God of War

Safely arrived in Montréal after a very long and tiring journey! But totally worth it. I’m only here until Friday, and intend to make the most of it… thinking about a day trip to Québec City, as I’ve never been, but maybe I should just relax. And starting the morning write (I meant to type “right”, but I think I’ll leave the error) with an answer to We Write Poems‘ prompt about Mars. Don’t get me wrong, I’m thrilled about space exploration and going new places and the wonders of science, but I have to wonder what hidden sacrifices we make when we get all caught up in that. I think we’re perfectly capable of preserving our planet while we put out feelers to others, but then, I watched a lot of Star Trek as a kid. Anyway, mythology and science and caution braided together for this one.

I’m participating in Joanne Merriam’s Intermittent Visitors project, so perhaps you will see some collaborative journeys on here in the near future…

God of War

Who is
rusted through and toothless now,
all his arsenal expended on this long
empty plain:
dust devils come to make his bed,
flowers of ice peel away at his touch,
and every action is a process
of carving,
whittling away at this
frozen blood that cannot be called

A volcano
for his escutcheon. A chasm
where he weeps. Boulders
shaped like historical faces,
other wanderers
long since departed. History
locked into underfoot grit.
A vision
of how things used to be,
sending its tears to drip across
the pockmarked surfaces
of his cheeks.

What can he give anymore except
He turns in the light:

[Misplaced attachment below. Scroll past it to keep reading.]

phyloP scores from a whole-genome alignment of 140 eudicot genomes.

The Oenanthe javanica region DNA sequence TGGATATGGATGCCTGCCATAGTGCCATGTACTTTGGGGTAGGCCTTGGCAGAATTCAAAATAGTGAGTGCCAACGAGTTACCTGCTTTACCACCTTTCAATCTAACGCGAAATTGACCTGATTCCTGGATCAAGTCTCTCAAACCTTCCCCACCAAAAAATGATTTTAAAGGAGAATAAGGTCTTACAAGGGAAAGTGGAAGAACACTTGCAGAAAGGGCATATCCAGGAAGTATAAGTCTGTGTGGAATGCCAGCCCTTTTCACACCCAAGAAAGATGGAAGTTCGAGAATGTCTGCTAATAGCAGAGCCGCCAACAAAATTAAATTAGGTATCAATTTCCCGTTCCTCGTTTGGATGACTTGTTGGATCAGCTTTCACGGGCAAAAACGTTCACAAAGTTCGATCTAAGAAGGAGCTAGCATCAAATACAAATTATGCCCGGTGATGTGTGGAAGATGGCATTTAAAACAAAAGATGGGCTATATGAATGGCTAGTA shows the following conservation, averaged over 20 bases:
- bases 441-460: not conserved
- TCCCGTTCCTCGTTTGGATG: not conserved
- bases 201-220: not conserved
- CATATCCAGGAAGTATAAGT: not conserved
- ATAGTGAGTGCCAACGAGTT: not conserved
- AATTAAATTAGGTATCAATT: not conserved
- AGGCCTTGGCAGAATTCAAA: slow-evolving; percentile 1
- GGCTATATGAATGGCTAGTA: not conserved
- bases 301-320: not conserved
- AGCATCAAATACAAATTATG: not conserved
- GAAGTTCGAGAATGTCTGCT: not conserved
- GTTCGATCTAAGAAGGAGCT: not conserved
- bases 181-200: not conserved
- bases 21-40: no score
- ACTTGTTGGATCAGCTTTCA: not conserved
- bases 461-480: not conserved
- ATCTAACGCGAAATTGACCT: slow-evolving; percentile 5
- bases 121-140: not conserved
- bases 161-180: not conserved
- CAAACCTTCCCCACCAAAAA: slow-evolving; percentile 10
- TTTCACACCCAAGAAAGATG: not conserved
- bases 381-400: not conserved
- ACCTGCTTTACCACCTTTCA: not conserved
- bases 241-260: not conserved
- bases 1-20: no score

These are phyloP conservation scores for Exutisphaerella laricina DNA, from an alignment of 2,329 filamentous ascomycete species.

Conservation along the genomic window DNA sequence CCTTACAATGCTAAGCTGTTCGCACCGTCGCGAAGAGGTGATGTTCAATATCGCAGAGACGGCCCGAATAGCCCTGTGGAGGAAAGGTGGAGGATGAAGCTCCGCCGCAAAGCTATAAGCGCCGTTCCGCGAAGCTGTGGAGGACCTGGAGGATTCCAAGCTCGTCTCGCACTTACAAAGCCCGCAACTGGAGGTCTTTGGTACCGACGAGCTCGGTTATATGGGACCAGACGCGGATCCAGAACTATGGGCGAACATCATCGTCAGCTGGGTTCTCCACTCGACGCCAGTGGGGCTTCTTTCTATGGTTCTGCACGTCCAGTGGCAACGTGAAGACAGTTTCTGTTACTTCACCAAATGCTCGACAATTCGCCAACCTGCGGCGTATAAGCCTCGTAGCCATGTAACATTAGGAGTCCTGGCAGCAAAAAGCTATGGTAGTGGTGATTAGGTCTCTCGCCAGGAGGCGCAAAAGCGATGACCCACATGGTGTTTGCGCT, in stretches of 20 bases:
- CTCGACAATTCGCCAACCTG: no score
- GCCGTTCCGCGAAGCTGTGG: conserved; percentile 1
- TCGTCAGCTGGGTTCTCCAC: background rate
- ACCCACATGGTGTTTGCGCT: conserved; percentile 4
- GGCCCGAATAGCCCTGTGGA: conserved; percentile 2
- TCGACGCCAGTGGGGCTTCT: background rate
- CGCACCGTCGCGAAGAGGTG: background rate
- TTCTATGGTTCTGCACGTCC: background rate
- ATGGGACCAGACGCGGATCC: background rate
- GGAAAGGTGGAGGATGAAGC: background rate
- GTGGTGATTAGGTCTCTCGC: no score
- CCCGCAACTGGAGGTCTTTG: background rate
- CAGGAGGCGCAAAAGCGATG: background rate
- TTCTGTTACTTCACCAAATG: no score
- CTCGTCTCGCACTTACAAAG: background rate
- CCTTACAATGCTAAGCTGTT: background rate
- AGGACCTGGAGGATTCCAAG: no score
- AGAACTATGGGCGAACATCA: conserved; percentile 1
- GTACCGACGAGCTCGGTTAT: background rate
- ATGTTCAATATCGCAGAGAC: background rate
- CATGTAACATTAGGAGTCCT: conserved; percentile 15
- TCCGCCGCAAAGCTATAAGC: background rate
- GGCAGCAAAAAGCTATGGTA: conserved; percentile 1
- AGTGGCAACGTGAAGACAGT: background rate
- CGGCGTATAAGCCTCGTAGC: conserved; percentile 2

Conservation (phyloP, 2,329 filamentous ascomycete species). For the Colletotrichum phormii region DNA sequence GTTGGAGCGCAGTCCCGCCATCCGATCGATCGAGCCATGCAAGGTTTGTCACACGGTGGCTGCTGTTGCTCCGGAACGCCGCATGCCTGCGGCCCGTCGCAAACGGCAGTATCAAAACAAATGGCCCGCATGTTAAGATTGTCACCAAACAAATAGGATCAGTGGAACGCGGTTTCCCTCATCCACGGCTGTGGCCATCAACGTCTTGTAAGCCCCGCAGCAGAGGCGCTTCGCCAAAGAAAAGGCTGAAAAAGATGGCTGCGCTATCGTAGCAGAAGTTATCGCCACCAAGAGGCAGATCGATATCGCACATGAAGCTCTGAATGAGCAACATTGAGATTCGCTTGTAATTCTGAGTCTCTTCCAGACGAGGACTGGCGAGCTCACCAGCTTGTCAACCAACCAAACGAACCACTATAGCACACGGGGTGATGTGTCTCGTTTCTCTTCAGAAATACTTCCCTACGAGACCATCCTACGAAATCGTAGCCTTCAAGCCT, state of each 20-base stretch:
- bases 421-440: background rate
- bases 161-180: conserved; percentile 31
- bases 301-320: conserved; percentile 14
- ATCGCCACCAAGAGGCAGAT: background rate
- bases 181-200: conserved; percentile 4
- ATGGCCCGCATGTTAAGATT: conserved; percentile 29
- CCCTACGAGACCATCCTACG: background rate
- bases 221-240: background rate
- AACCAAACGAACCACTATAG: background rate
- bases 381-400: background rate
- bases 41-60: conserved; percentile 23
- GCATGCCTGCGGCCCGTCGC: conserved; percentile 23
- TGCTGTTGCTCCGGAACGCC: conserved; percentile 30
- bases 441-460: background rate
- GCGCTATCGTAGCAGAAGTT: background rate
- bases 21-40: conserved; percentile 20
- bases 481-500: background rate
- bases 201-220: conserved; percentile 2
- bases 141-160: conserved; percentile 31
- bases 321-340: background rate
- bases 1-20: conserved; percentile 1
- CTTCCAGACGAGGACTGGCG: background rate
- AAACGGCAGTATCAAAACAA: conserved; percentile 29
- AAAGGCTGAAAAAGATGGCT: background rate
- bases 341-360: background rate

he is a hard piece of carnelian,
odem and sardios ringing in his own
ill-gotten passage.
What an enchantment is his color
on the unpracticed eye:
what a spell
to echo his own forgetting.
What does destruction offer?
For the memory of all the fragile
greenery of a world, just this:
his own sorrow,
his murdered lessons,
that do not decay with time.

4 thoughts on “God of War

  1. Your extension into a “new” mythology is intriguing. But with your slant in the mythic art, there’s little wonder I like this piece, Joseph.

  2. Irene says:

    You did a great piece, Joseph, connecting Martian to God of War.

    This line did hit me: What can he give anymore except

    While I’m kinda glad he came to grief, because what use is all the warring, I can only feel there is at least the terrible dreaming.

  3. neil reid says:

    Beautifully crafted, and it fits itself like a glove. It leans, it sways, but the thread is unbroken throughout; this poem remembers itself (a silly way to say, is consistent in its imagining).

    Not sure how Mars ever got that reputation of hostility (maybe one we more deserve). And I also remember the “Martian Chronicles” with its own past and future sense of this other world integrating with our own earthly home.

    A toothless god of war, great image that contains more image possibility than fingers on a hand. Good write, good read.

  4. Walt: I’m a big fan of modernist and post-modernist takes on mythology. Sometimes I think we get so caught up on the old stories that we forget they move through time, too.
    Irene: it’s tough not to feel a little sorry for him. Still, I wish he’d stop enchanting us.
    Neil: thank you! Swaying is a good thing, in my opinion, so I’m happy you thought so.

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